A NotGoodEnough Writer Under Kudzu Vines

It’s an old story. I’m a poet, but I fear I’m not a good enough poet, so I stop trying all together. I try to write every day, but I have this crippling fear that I’ll never get into a good Creative Writing MFA, I’ll never publish anything, I’ll never be heard, I’ll never be able to produce an entire book of poetry I’m happy with. Of course, then you say, “Never is only true if you don’t try.” Which is great when discussing the big picture, but a harder sentiment to hold onto in the day to day.

A writer writing about not writing is pretty much a cliché at this point, right? Everyone has been there, and everyone has worn out the irony of writing about it. Writing this now, I’m joining that group in the company of Kafka, Plath, and O’Connor. I’m also joining the company of a whole swarm of nameless people writing in journals and blogs. I see them in my head filling up several stadiums, the whole place twitching with anxiety. I hope it’s worth it for all of us, them and me; I hope we find some satisfaction and fulfillment writing. I hope we just write to begin with, actually.

It’s good but also strangely curse-like how many ideas I have. I’m the kind of person who wants to do everything. I want to see every country, I want to pick up every hobby, I want to speak every language, I want to read every book. This tendency has brought me a life of planning eccentric trips, embroidering and sewing, playing ukulele, learning Italian, and racking up an impressive number of purchases on Thriftbooks (I once made three separate orders in a day because I kept thinking of more books I wanted).

I’m the same way as a writer. I want to do everything, every genre, every cool idea, all at once. I’m scribbling ideas in a restaurant on a napkin or in the middle of the sidewalk when something’s occurred to me and it can’t wait or at three in the morning when I’ve just had a particularly inspiring dream. I’m scribbling ideas about poetry meeting film and poetry meeting artifacts of my heritage. I’m scribbling ideas for fiction books and nonfiction essays and just weird events that I think would be good fun, in writing or real life. Ideas everywhere that I’ve yet to follow through with. My world is covered in notes on post-its, emails to my self, napkins, the margins of my notebooks, rapidly engulfing my life like Kudzu vines cover the trees on the side of Southwest Virginia roads.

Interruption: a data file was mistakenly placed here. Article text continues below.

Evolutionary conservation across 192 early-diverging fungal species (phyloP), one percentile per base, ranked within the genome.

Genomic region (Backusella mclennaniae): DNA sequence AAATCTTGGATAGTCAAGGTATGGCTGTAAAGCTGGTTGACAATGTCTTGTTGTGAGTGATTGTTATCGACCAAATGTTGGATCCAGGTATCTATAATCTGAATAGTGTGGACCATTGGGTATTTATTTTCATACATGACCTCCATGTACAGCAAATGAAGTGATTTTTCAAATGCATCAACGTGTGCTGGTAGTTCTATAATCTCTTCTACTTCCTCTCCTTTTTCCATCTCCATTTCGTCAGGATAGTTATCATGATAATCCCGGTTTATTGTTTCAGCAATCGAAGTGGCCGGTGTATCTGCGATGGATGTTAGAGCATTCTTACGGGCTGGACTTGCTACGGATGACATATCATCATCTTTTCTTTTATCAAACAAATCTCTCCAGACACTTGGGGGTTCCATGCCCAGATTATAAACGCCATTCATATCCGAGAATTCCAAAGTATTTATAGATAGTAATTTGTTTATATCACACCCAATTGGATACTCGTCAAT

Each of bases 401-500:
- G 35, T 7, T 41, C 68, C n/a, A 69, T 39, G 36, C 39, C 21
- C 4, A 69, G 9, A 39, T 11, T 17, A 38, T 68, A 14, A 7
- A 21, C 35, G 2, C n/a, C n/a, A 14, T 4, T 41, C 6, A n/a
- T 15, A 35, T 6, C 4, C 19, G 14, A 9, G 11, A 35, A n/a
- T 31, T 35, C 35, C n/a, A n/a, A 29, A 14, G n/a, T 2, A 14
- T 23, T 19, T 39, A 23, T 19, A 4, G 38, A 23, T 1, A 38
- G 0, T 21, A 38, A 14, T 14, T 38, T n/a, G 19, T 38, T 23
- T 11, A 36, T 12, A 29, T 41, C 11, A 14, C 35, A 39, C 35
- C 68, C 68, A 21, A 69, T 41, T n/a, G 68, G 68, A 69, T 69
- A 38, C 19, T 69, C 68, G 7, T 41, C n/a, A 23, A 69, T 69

I always thought those vines were kind of interesting, maybe even beautiful. They’d give a kind of shape to the trees, and I’d see a woman dancing or a giant green hand slowing trying to catch a passing car or some kind of goblin hobbling along through the forest.

Do you see the hunched shoulders, the weight put on an unseen cane?
Do you see the young witch I see?

My ideas are interesting and beautiful to me and sometimes make me feel like all the possibilities in the world are open. But the Kudzu vine is an invasive species. It isn’t called “the vine that ate the South” for nothing. If you look just beneath the surface of all those little leaf ideas, you’ll find a dead tree that never saw that sun. I overwhelm myself with ideas. I want to do everything, and it seems like too much, so I do nothing. Sometimes I feel like I’m not a good enough writer to support my good ideas. Like I’m not worthy of what’s coming out of my own head.

So, what’s the solution? Well first off, reading this whole post to myself once in awhile might help. Because at the end of the day, insecurity is going to be a part of writing, but it’s ridiculous to let it stop me. Just reading it back right now, it sounds ridiculous that I let a fear of failing stop me from trying. After all, I only really have to satisfy myself, everything else is secondary.

Maybe it will also help to put myself on a schedule, to set little writing goals, to break those Kudzu ideas into little manageable chunks, to slowly take each leaf from that vine and give it back to the tree as nourishment, to bring myself back into the sun. (Have we lost the metaphor? I think we’ve lost the metaphor.)

Not every day is going to be a perfect day, but hopefully I can get it into my head that it’s not about being “good enough” or success vs. failure. I write because I want to write, the rest is secondary. Everything else is secondary.

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